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  1. A Mortal Curiosity (Inspector Ben Ross Mystery 2) : Ann Granger :
  2. A Mortal Curiosity (Inspector Ben Ross Mystery 2)
  3. Bestselling Series
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Hardcover , pages. Published August 19th by Minotaur Books first published To see what your friends thought of this book, please sign up. To ask other readers questions about A Mortal Curiosity , please sign up. Lists with This Book. Du moins, c'est ce que lui explique la famille parce que Lucy elle, soutient le contraire. Je vais donc continuer cette saga avec plaisir! Jul 07, Susan rated it really liked it. For me, this book is a perfect example of "Don't judge a book by its cover"!

Someone loaned me this book.

I read all the others in the pile that had more interesting covers, and finally, was left with this one. My assumption was that it was a leftover no one wanted due to poor writing. I was quite pleasantly surprised! The writing is clean with great grammar and word choices. The vo For me, this book is a perfect example of "Don't judge a book by its cover"!

The voice rang true to the period. I found the setting particularly interesting because of I have ancestors who lived not too far from that area around the same timeframe. This was not a deep, dark, hard-to-solve mystery, but all and all, a quick, entertaining read with a strong lead female character who was actually likable -- something I rarely come across. Jun 02, Rog Harrison rated it liked it. I quite like this series set in Victorian England.

Most of this story is told from Lizzie's viewpoint but some of the chapters are told from the viewpoint of Scotland Yard Detective Inspector, Ben Ross, who at this point is "walking out" with Lizzie though they are married in later books. Lizzie takes a post as a companion with a family in a house in Hampshire and finds a corpse in the garden.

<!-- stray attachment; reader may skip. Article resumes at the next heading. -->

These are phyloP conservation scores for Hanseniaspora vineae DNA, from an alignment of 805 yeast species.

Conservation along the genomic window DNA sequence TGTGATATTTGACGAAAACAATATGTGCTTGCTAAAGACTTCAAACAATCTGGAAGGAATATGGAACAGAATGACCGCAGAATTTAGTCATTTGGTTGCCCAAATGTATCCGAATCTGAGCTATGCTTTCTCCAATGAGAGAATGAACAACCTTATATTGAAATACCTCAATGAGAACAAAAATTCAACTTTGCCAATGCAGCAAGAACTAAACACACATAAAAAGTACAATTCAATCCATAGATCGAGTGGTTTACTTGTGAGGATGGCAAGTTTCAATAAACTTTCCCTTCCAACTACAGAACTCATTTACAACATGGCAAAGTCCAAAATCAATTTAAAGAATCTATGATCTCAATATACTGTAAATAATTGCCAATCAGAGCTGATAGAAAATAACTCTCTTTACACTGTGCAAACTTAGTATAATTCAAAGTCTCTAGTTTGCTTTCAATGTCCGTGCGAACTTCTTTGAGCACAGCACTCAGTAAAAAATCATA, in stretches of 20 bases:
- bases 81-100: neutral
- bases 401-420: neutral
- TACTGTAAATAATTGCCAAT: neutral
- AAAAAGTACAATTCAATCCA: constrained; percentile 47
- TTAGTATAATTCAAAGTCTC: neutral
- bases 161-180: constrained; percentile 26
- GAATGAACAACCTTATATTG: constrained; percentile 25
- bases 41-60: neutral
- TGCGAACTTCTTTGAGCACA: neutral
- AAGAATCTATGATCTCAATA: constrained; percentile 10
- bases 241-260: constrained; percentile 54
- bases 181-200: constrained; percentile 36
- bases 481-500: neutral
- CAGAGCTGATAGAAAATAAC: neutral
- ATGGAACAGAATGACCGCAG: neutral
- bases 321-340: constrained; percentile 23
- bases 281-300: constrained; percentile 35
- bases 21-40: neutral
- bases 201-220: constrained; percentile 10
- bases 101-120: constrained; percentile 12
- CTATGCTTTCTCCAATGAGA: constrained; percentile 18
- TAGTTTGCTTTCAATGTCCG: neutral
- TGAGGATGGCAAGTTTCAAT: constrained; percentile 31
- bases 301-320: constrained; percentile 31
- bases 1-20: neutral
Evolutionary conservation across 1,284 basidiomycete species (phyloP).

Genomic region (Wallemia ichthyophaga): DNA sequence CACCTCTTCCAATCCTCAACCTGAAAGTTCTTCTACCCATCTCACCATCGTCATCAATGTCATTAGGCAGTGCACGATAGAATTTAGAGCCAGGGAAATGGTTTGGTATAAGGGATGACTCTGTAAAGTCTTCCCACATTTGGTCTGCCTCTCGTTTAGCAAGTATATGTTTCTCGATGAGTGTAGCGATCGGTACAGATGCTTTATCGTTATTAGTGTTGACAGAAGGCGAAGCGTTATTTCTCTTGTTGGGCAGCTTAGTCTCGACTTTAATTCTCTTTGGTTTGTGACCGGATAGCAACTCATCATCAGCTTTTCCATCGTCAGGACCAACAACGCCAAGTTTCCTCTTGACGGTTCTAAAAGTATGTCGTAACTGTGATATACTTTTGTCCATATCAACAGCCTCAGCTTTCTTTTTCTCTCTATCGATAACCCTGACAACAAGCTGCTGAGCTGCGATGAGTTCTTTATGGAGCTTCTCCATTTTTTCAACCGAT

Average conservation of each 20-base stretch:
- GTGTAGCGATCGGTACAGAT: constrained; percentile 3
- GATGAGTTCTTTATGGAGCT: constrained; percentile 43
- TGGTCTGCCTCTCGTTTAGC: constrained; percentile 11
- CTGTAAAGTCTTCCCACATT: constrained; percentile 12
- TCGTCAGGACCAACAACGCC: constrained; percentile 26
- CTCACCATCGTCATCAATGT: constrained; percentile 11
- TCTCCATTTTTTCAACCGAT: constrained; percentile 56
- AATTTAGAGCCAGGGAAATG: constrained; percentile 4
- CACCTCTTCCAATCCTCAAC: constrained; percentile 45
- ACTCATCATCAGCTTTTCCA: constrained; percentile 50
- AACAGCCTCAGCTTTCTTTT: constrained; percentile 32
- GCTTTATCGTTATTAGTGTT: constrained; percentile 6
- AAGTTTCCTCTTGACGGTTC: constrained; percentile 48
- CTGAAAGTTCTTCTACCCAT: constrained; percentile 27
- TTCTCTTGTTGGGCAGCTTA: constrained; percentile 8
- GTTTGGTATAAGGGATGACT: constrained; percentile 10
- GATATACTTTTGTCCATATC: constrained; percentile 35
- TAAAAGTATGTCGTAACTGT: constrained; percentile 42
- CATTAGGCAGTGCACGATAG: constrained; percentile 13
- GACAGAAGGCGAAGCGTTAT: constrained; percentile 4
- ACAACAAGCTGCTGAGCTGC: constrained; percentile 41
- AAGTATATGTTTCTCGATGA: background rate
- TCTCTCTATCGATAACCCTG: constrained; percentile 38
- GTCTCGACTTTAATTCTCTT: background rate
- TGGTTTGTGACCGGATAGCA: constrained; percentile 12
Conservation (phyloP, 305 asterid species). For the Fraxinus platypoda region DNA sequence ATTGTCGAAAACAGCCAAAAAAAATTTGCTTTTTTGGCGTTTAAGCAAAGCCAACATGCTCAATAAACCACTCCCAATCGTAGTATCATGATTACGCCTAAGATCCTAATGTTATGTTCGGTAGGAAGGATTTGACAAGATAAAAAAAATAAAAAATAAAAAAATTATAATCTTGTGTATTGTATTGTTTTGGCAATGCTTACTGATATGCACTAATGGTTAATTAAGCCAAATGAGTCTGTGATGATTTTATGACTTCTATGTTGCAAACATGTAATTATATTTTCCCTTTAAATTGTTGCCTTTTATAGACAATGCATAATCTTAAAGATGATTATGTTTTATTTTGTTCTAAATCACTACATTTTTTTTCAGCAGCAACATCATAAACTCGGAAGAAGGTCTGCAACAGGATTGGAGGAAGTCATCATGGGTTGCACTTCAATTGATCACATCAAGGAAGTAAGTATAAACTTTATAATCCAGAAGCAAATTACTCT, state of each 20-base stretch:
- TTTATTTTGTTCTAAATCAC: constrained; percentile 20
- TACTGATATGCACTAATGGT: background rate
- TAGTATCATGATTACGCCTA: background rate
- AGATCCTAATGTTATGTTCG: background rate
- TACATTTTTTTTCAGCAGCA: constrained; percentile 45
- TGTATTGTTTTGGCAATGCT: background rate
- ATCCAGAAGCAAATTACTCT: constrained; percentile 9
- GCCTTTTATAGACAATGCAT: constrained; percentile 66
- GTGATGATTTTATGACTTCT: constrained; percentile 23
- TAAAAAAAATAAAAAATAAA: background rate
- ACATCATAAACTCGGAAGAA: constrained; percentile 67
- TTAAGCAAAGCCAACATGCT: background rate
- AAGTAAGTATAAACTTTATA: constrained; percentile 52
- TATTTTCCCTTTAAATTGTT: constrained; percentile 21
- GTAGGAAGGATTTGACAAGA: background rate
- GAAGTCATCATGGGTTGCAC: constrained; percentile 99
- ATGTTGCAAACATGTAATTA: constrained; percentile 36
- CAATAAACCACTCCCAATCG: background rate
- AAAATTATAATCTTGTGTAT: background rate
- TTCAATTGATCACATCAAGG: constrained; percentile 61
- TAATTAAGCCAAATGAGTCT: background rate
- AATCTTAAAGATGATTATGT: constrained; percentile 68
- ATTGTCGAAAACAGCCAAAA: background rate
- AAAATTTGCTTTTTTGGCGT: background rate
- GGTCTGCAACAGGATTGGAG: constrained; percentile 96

This is a good mystery and I did not guess the murderer though all the clues were there. Jul 05, Vintagebooklvr rated it liked it Shelves: Though it was a little hard to get into it developed into a good story with interesting historical details. There were a lot of characters who do not lend themselves to be liked in any way.

A Mortal Curiosity (Inspector Ben Ross Mystery 2) : Ann Granger :

I would read another in the series. The second book in the series, this time we see Lizzie travel down to the South Coast. This story is interesting, I had a inclining that the storyline would turn out like this.

More books by Ann Granger

Sep 06, Sheila Myers rated it it was amazing Shelves: A very good mystery. Ann Granger has create some wonderful characters and a great plot. I've found another series to read. Et il aura raison! Allez Lizzie, faut trouver le coupable et faire en sorte que la respectable famille Roche ne soudoie les flics locaux pour qu'on ne jase pas sur leur passage.

Apr 09, Priya rated it really liked it. Will definitely follow the series.

A Mortal Curiosity (Inspector Ben Ross Mystery 2)

After the events of the first novel, Lizzie Martin finds a new, temporary situation in Hampshire as a companion to the young Mrs. Lucy Craven has recently lost a child and her husband is in China on business. She's in the care of her elderly aunts and in need of some young companionship. Along the way Lizzie meets the charming, dandyish Dr. Lefebre, a man who notices as much as Lizzie if not more. She's not sure what to make of him but he's an enjoyable travel companion.

Upon arriving in After the events of the first novel, Lizzie Martin finds a new, temporary situation in Hampshire as a companion to the young Mrs. Upon arriving in Hampshire Lizzie discovers that all is not right. Lucy insists her child was stolen and not dead but no one believes her. Lizzie is horrified to discover Dr. Lefebre is a doctor of the mad and believes he has come to inspect Lucy.